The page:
Day 22 Psalm 169-176
(Tav) (22nd or final letter of the Hebrew alphabet) excluding the five final forms.*
169 Let my cry come before you, Adonai; in keeping with your word, give me understanding.
170 Let my prayer come before you; in keeping with your promise, rescue me.
171 Let my lips speak praise, because you teach me your laws.
172 Let my tongue sing of your promise, because all your mitzvot are righteous.
173 Let your hand be ready to help me, because I choose your precepts.
174 I long for your deliverance, Adonai; and your Torah is my delight.
175 Let me live, and I will praise you; let your rulings help me.
176 I strayed like a lost sheep; seek out your servant; for I do not forget your mitzvot. (commandment)
Meditation Day 22 “The 22nd letter of the Hebrew Alphabet Complete”
“Let me,” is how David begins the majority of the stances of this final Hebrew letter and closing set of 8 verses. David reveals his awareness that before one approaches a King of great authority permission must be obtained. This is a prayer David is reciting. His honor and humility in not thinking that his prayers necessary have to reach YHWH is a key factor in these verses. YHWH will always bring us to humility. Why? As I stated a few times before YHWH’s ultimate goal is to get us in His presence. If we are proud he must resist us, but with a position of humility He can dwell with you always. With that said, it is astonishing that when we utter our prayers we are so strong in our presumption that we honestly believe our prayers are reaching YHWH our God as easily as we reach a person on a cell phone, text or email. After reading the final verses of Psalms 119 it is apparent that we must gain the permission to approach an all knowing, all wise King, we must petition the King.
The final verse resonates deeply in my heart. The lost sheep is what Yeshua came to get. The definition of lost is right here in David’s description. In the final verse it reads, “I strayed like a lost sheep, seek out your servant, for I do not forget your mitzvoh (commandments).” The distance he is referring to or ‘the straying’ is directly related to his observance of the mitzvot (commandments). The verse also reads, “seek out your servant,” this sounds like an odd statement, but it is not. When we overlook the commands of God (we exit his presence in our decisions) it is necessary to request to return, because the offense of turning away from the commandments in guiding ones life is a walk in the realm of dysfunction and speaking death to your lifestyle.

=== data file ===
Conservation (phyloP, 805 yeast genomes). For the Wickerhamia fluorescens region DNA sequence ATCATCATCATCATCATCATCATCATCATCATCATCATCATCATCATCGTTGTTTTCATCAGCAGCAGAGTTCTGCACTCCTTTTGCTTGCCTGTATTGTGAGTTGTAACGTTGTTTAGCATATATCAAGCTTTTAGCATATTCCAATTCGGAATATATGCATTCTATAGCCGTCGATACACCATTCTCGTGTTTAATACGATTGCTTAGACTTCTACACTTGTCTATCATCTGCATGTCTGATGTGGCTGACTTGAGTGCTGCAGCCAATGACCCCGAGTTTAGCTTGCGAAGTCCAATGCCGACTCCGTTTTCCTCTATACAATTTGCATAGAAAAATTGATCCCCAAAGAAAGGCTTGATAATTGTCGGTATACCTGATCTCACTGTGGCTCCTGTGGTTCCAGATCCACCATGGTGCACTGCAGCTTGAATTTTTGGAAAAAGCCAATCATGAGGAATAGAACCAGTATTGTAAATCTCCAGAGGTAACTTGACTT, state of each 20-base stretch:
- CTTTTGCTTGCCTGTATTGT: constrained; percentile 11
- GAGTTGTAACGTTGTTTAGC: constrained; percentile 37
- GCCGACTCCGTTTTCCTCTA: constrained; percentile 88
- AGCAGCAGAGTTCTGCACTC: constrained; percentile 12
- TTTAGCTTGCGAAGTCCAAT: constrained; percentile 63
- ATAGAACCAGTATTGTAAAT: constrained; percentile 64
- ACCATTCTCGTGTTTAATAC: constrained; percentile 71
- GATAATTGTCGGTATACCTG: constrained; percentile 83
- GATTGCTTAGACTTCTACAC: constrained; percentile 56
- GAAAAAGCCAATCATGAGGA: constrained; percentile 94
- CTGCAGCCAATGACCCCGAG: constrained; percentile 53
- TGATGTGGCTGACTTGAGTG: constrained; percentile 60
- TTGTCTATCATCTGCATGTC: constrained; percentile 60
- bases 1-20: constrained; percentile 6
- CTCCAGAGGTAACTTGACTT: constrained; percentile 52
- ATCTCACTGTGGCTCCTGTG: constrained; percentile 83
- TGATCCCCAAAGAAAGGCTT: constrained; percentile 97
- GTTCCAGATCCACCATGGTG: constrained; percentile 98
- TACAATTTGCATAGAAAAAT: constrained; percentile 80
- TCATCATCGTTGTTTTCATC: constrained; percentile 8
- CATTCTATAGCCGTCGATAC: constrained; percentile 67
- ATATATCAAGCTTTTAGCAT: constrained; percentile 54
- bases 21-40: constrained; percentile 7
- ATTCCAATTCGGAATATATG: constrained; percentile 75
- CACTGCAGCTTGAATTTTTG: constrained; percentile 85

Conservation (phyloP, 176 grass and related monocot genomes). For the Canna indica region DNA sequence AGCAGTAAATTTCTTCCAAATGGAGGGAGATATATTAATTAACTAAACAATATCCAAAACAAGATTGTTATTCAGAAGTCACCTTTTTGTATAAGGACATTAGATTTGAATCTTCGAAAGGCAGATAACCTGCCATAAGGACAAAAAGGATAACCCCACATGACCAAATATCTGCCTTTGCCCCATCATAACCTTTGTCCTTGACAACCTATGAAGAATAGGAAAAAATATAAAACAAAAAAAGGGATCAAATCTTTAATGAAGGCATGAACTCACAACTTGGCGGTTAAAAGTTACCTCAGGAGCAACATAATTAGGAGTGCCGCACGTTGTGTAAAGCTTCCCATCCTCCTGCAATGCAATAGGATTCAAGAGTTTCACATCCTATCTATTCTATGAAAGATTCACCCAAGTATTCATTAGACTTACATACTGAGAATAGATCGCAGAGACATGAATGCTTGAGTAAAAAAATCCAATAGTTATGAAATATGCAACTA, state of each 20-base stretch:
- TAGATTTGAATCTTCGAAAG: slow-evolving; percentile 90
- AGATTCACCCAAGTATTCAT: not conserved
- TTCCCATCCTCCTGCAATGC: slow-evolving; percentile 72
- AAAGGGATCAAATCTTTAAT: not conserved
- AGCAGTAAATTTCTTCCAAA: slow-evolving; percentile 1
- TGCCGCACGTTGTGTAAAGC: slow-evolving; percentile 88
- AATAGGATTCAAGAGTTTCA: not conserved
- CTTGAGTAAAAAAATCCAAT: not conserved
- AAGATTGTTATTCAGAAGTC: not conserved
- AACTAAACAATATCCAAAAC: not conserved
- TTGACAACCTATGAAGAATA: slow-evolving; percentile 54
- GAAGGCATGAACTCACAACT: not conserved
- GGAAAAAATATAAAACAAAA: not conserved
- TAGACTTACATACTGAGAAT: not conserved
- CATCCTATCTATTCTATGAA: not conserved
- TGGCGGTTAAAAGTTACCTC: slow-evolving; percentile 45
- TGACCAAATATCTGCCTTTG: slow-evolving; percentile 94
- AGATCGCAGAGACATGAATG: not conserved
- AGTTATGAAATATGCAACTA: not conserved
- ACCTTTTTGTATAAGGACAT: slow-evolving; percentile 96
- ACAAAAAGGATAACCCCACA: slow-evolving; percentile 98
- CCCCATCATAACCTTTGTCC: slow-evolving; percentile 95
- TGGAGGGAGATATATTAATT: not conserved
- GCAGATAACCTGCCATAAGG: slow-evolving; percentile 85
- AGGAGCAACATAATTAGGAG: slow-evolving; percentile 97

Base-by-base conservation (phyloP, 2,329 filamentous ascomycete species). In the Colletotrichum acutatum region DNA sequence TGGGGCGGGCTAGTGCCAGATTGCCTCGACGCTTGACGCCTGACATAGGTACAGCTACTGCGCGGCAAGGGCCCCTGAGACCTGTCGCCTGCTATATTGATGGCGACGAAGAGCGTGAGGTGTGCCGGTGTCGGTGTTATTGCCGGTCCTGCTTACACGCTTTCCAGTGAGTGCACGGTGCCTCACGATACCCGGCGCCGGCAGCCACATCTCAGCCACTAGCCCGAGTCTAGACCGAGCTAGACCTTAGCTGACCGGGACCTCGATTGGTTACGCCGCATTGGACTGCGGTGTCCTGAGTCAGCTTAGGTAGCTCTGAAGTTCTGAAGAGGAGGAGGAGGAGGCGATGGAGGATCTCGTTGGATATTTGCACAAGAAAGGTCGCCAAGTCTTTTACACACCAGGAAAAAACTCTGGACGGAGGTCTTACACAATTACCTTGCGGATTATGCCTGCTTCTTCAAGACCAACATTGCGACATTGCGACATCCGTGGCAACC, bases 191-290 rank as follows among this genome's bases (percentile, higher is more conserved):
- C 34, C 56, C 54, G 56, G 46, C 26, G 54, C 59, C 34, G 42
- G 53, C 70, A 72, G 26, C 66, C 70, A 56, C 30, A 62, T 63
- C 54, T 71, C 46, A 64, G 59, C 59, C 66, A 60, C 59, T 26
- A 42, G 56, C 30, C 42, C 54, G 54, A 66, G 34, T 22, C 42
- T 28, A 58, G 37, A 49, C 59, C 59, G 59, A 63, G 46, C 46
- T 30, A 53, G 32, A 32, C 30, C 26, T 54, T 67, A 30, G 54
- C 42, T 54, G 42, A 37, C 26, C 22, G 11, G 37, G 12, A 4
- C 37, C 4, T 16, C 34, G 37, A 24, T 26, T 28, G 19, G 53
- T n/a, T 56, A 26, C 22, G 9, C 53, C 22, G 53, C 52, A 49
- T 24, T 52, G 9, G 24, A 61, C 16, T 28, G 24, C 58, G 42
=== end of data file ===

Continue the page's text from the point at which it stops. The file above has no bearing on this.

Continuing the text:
The commandments or the Torah is life. When we make the decision to choose life, we are choosing to walk functionally, living in the realm of life according to YHWH’s instructions. When you disrespect someone it is customary to humbly return and ask for another opportunity to get it right. David is requesting YHWH to find his heart where he left off and restore him. David then hurriedly states that he has not forgotten what he has learned, to call attention to his desire and willingness to gain the security of YHWH’s wisdom again.
If this is your first time counting the Omer, which as you know is also known as the Feast of Weeks indicating the 7 weeks of counting. The seven weeks is 49 days total. We have come to the end of the Hebrew alphabet which is 22 letters recognized in the 119 Psalm, therefore the first 22 days of counting the Omer is complete. Now we start over again at the beginning of Psalm 119 to meditate and study the verses yet again. If you are doing the math in your head, you are correct in calculating we will go through this Psalm twice completely and five additional days to reach our 49 days, then we are on to Shavuot/Pentecost day 50.
Loving you enough to share the truth,
* the five final forms operate as consonants in the Hebrew language. Read more by clicking the link above.